For the final fieldwork of the TAMIU Study Abroad Program in the Philippines, the UPLB Museum of Natural History guided the delegates in exploring Mt. Makiling and discovering some of the fauna that inhabit the mountain last 30 June and 01 July 2017.

The TAMIU delegates were composed of ten students together with their professors Drs. Marcus and Ruby Ynalvez. The MNH team was composed of Director Juan Carlos Gonzalez, extension specialist Florante Cruz, entomologists David Emmanuel General and Jeremy Naredo, as well as field biologists James Alvarez and Camila Meneses. Museum technicians Edison Cosico and Orlando Eusebio along with two interns completed the team.

After an hour of hiking and upon reaching the Makiling Rainforest Park, the delegates pitched their tents and strung their hammocks at the MCME Nursery and prepared for the activities to be led by the MNH team after lunch.

James Alvarez started the activities, with the assistance of other MNH staff, by teaching the delegates how to set up a mist net in a forest. A mist net, usually made of nylon, resembles a fine volleyball net and is used for catching birds and bats. Along the trail to the Mudsprings, James Alvarez and Edison Cosico taught the delegates how to assemble and set up a harp trap. As its name suggests, a harp trap resembles a harp with aluminum frames that holds hundreds of tight, vertically-stretched fishing lines. The strings stop the bats which try to pass through and send them downward to a cloth receptacle which keeps the bats from escaping

Upon reaching the Mudspring, the students took a short break while observing the boiling mud in Mt. Makiling’s vent and the sulfuric steam rising to the trees nearby. At the location, Jeremy Naredo and David General facilitated the delegates’ practice in collecting insects using sweep nets, beating nets and pitfall traps. With the assistance of other MNH staff, the delegates had a fun time capturing the different variety of insects found along the trails as they headed back to the base camp.

After sunset, the delegates went back to check the nets for any captured bats. The harp traps had captured more than a dozen insect bats and the delegates had the chance to take them out and put them inside bags. Some bats were harder to catch as they kept on flapping their wings and opening their mouths but everyone was ready to take the challenge.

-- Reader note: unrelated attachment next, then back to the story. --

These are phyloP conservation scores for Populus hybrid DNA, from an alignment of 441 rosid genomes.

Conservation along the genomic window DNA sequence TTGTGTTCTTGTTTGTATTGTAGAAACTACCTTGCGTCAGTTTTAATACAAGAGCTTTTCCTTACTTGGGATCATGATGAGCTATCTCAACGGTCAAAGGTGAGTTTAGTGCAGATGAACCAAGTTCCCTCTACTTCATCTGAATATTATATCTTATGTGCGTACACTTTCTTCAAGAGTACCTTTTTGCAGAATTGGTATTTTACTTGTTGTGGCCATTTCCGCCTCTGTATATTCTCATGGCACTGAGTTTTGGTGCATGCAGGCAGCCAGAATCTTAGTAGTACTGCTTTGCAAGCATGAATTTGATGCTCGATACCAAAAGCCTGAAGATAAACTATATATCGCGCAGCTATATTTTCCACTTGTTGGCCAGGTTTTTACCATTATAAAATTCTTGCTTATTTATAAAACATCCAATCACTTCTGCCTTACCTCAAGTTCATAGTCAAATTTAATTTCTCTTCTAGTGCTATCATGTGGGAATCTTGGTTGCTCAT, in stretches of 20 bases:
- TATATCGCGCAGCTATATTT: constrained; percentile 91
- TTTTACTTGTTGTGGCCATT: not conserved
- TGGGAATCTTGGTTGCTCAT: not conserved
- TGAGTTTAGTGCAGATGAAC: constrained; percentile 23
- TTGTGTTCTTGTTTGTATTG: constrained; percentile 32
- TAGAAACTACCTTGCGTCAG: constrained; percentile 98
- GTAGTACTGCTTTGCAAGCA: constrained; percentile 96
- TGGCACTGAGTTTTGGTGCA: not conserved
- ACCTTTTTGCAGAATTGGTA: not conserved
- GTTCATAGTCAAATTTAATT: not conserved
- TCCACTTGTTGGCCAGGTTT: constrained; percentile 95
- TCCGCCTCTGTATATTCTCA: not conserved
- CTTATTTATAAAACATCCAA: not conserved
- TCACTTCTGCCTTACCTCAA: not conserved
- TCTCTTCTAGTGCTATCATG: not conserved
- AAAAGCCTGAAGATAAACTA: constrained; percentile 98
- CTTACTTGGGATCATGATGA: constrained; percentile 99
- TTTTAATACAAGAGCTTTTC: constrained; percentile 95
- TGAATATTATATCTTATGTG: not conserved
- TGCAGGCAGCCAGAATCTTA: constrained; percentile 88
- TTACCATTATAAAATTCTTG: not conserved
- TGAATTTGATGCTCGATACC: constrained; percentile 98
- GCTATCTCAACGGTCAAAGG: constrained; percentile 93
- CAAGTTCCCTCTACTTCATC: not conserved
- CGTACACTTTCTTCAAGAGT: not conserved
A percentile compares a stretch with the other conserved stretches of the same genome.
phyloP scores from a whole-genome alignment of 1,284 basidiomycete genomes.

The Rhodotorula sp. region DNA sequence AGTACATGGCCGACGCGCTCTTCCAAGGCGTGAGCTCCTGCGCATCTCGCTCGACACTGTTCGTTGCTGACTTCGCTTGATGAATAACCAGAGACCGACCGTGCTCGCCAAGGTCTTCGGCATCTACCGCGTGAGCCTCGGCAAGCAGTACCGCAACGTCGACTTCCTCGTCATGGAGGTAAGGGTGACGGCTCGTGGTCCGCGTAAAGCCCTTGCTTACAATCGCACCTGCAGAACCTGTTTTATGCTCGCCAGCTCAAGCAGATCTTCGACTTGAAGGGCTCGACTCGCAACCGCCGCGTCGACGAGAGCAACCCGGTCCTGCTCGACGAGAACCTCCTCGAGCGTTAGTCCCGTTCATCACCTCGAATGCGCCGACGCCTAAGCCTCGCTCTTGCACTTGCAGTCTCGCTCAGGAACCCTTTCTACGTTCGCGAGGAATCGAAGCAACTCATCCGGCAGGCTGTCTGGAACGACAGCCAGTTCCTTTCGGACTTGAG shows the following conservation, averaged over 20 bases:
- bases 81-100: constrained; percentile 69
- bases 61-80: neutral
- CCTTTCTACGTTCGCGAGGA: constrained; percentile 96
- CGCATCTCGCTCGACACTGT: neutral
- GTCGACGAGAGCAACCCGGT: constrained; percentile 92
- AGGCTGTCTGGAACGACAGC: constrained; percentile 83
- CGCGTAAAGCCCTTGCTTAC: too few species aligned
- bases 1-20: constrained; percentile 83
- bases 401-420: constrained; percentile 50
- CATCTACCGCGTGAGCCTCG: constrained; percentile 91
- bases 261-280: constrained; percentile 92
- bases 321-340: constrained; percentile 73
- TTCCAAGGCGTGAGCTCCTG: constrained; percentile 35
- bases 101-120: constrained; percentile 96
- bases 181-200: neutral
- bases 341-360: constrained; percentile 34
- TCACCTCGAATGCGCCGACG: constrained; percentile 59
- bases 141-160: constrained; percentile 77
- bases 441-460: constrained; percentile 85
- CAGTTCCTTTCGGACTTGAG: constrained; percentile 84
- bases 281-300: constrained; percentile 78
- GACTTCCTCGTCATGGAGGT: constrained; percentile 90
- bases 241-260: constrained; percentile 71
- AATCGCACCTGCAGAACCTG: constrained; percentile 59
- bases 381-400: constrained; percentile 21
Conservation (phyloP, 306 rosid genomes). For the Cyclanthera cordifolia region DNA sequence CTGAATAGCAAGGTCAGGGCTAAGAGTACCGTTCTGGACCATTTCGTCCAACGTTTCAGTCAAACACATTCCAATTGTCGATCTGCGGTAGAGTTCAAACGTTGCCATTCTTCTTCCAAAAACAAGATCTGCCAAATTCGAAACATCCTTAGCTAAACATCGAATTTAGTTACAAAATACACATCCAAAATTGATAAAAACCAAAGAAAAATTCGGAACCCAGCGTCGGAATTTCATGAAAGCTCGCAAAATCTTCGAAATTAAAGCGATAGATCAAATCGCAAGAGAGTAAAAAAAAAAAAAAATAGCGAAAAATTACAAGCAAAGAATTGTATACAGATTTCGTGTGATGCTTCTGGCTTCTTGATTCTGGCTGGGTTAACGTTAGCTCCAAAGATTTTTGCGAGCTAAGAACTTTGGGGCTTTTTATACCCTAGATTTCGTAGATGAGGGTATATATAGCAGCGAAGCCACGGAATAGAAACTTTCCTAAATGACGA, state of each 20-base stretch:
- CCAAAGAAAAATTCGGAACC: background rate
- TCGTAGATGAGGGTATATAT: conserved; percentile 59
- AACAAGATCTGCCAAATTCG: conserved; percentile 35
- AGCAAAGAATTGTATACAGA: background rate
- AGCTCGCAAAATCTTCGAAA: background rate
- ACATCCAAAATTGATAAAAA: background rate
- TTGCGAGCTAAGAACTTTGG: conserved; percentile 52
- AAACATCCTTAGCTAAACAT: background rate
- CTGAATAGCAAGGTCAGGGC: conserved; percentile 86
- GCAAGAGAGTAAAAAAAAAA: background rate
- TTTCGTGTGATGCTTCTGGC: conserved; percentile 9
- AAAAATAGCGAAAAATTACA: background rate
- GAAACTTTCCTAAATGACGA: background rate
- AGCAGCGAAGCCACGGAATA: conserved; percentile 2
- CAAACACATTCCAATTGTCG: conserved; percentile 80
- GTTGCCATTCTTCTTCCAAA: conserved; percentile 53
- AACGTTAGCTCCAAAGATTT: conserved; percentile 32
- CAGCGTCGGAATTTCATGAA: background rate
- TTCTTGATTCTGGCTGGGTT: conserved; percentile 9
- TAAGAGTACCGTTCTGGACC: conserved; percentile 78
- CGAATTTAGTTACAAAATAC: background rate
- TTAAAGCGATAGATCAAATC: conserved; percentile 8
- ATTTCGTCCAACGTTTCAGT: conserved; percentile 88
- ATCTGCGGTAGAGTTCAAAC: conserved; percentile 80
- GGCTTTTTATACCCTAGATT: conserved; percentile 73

The delegates also did herping for the first time after retrieving the bats. They were tasked to catch at least one frog and a lizard or snake. Nobody from the group thought that someone would be able to catch a snake but Selena Infante did, and it was the rare snake Hologerrhum philippinum.

After patiently waiting among the plants and sneaking quietly along the trail, students caught frogs of different sizes and species. TAMIU students Alexa and Richard even caught a total of eight frogs and a gecko. Back at the camp, James Alvarez wrapped up the activity by giving a brief assessment of the reptiles and bats they caught. Then, everyone headed back to the tents to get some well-deserved rest after a tiring but productive day.

Very early the next day, the delegates again checked the mist net and also found more than a dozen fruit and insect bats struggling to escape. Taking the bats off the mist net proved to be more difficult as these were all entangled in the lines, But with careful hands and the assistance of the MNH team, the delegates managed to take the bats safely off the nets. Camila Meneses also discussed how to determine the age and sex of the bats through the membrane of their wings, the nipples found at their sides and the shape of their sex organs. Delegates were able to identify young, sub-adult and adult bats during the exercise.

After an energizing breakfast, everyone geared up to hike up to Mt. Makiling’s Camp Malaboo which is six stations away from where the delegates are camped. On most parts, the road is cemented but after passing the Agila Base, the terrain became was rocky and slippery. Fighting the urge of giving up because of aching legs, intense heat and sweat, the delegates reached Camp Malaboo one after the other with grins in their faces.

While everyone was resting, James Alvarez discussed the importance of tropical forests in the global aspect. While contemplating on the need to address the impact of human activity to forests, he gave the students a question to ponder, “Which is more important: protecting the people or protecting the environment?” David General also shared the history behind the existence of the Mt. Makiling stations and the mountain’s significance as a training ground for many of the best scientists and researchers in the country.

The students had lunch back at the camp and rested for a while before dismantling their tents. Despite the exhausting descent from Mt. Makiling, everyone kept a cheery mood and got back to the Museum around 2:00 in the afternoon.

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